Polifoniczne opracowania wersetów z Pieśni nad Pieśniami w czasach Johna Dunstaple’a i Leonela Powera
Polyphonic Settings of Song of Songs Texts in John Dunstaple’s and Leonel Power’s Times
Languages of publication
Marian texts were very popular in England in the fourteenth and the first half of the fifteenth century. This English interest in Marian texts is a reflection of a great adoration and devotion to the Virgin in England and the Roman tradition, and can be traced back to the twelfth and thirteenth century when Marian doctrine gained an increasing popularity. It can be even traced back to the ninth century when the earliest known antiphonary saw the light of day. Among all the antiphons, the most prominent were these based on the Song of Songs. Polyphonic settings of the Song texts, which originated in England in the mid-fourteenth century, belong to the category of the polyphonic votive antiphon. Such works can be found in Dunstaple’s and Power’s output, two the most important and famous English composers of that time. Of all their works, Dunstaple’s motet Quam pulchra es appears to be the most popular and well-known, and is considered to be the excellent example of the so-called English style, la contenance angloise. The goal of this paper is to show that in addition to these two composers, there were many others who also set the texts from the Song of Songs and contributed a lot to the development of the English music at that time, and had an influence on the composers from the continent.
- BENT M., Dunstaple, London 1981.
- BENT M. i I., Dufay, Dunstable, Plummer — A New Source, „The Journal of the American Musicological Society” 22 (1969), s. 394–424.
- BUKOFZER M., John Dunstable and the Music of His Time, „Proceedings of the Musical Association” 65 (1938–1939), s. 26–27.
- BUKOFZER M., Fauxbourdon Revisited, „Musical Quarterly” 38 (1952), s. 22–47.
- BURSTYN S., Fifteenth-Century Polyphonic Settings of Verses from the Song of Songs, niepublikowana dysertacja, Columbia University 1972.
- BURSTYN S., Early 15th-Century Polyphonic Settings of Song of Songs Antiphons, „Acta musicologica” 49 (1977), s. 200–227.
- CLAYTON M., The Cult of the Virgin Mary in Anglo-Saxon England, Cambridge 2003.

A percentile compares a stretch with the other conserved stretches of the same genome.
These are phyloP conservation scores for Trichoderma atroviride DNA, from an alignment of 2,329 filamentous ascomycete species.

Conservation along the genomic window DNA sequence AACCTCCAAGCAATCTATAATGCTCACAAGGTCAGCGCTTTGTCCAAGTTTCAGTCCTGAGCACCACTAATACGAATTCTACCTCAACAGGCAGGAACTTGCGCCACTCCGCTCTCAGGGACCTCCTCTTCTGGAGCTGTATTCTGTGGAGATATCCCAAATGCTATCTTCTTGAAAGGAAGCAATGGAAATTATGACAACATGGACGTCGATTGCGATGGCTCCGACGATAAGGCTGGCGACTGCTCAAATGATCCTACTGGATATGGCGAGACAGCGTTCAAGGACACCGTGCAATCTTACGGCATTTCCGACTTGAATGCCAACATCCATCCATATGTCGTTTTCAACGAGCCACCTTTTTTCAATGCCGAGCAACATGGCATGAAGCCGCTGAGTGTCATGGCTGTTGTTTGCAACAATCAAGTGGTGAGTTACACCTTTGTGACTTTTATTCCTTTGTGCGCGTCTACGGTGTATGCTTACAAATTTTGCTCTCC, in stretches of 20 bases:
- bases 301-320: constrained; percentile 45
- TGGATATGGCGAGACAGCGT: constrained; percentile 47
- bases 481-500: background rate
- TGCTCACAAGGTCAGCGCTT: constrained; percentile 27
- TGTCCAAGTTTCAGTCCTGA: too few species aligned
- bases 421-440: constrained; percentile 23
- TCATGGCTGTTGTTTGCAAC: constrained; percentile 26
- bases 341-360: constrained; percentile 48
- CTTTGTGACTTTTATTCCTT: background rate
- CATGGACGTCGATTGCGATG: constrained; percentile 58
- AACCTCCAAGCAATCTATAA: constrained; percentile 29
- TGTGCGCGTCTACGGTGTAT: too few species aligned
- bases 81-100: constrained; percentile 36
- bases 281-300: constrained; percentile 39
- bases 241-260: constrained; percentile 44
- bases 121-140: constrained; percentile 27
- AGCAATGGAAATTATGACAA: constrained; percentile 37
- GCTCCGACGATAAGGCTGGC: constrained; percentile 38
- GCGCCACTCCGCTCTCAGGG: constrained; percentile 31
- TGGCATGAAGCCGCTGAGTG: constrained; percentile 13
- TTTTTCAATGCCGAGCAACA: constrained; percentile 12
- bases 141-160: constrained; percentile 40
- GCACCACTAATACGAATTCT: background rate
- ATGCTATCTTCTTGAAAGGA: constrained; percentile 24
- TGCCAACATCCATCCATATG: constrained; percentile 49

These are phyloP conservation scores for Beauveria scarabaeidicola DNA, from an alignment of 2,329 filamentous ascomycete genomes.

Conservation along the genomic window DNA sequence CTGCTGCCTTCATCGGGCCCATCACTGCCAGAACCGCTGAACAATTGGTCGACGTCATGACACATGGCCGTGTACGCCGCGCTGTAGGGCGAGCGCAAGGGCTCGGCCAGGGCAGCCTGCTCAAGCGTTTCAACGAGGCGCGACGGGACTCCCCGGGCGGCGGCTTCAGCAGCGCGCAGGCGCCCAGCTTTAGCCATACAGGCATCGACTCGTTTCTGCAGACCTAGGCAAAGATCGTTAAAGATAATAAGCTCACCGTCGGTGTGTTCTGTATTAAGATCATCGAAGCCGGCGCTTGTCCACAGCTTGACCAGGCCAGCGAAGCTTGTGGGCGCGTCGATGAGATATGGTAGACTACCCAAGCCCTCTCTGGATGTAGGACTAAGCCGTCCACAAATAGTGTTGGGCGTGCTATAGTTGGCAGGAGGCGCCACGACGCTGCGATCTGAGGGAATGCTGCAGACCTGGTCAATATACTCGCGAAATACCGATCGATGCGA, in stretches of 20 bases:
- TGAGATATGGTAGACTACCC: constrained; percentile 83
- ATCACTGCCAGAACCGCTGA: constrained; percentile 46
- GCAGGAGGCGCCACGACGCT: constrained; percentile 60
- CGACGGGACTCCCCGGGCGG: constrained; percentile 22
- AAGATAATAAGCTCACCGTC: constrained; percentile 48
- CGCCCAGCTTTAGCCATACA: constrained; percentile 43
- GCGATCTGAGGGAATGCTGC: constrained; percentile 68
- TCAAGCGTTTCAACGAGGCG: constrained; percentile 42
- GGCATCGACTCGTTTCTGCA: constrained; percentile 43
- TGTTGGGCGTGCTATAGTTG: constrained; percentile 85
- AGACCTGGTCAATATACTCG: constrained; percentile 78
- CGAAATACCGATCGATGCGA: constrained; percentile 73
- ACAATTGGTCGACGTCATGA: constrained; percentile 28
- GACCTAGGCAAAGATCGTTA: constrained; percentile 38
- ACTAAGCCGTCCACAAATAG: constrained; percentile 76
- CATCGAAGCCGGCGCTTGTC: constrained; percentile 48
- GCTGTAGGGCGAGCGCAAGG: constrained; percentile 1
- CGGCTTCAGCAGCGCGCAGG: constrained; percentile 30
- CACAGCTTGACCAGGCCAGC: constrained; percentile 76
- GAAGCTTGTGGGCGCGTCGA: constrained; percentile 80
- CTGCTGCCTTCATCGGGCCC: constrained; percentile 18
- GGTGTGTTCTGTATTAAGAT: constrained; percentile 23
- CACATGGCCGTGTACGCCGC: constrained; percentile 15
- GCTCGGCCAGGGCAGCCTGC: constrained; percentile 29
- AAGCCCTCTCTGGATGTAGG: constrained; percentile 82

- JOHN DUSTABLE, Complete Works (Musica Britannica 8), M. BUKOFZER (red.), poprawione wydanie M. BENT, I. BENT, B. TROWELL, Londyn 1970.
- FALLOWS D., Dunstable, Bedyngham and O rosa bella, „Journal of Musicology” 12 (1994), s. 287–305.
- FULTON R., Mimetic Devotion, Marian Exegesis, and the Historical Sense of the Song of Songs, „Viator: Medieval and Renaissance Studies” 27 (1996), s. 85–116.
- FULTON R., Quae est ista quae ascendit sicut aurora consurgens?: The Song of Songs as the Historia for the Office of the Assumption, „Medieval Studies” 60 (1998), s. 55–122.
- LEFFERTS P.M., Cantilena and Antiphon: Music for Marian Services in Late Medieval England, „Current musicology” 45/47 (1990), s. 247–282.
- MATTER E.A., The Voice of My Beloved: The Song of Songs in Western Medieval Christianity, Filadelfia 1990.
- The Montpellier Codex, H. TISCHLER (red.), t. I–IV, (Recent Researches in the Music of the Middle Ages i Early Renaissance 8), Madison 1985, t. IV, w: E.H. SANDERS (red.), English Music of the Thirteenth and Early Fourteenth Centuries, Paryż 1979.
- New Catholic Encyclopedia, Waszyngton 20032.
- The Old Hall Manuscript (Corpus Mensurabilis Musicae 46), A. HUGHES, M. BENT (red.), American Institute of Musicology 1969–1973.
- POWER L., Complete Works (Corpus Mensurabilis Musicae 50), CH. HAMM (red.), American Institute of Musicology 1969.
- ROTHENBERG D., The Flower of Paradise: Marian Devotion and Secular Song in Medieval and Renaissance Music, Oxford – New York 2011.
- TROWELL B., Stone, w: The New Grove Dictionary of Music and Musicians, S. SADIE (red.), t. XXIV, Londyn 20012.
- WARNER M., Alone of All Her Sex: The Myth and the Cult of the Virgin Mary, New York 1983.
Publication order reference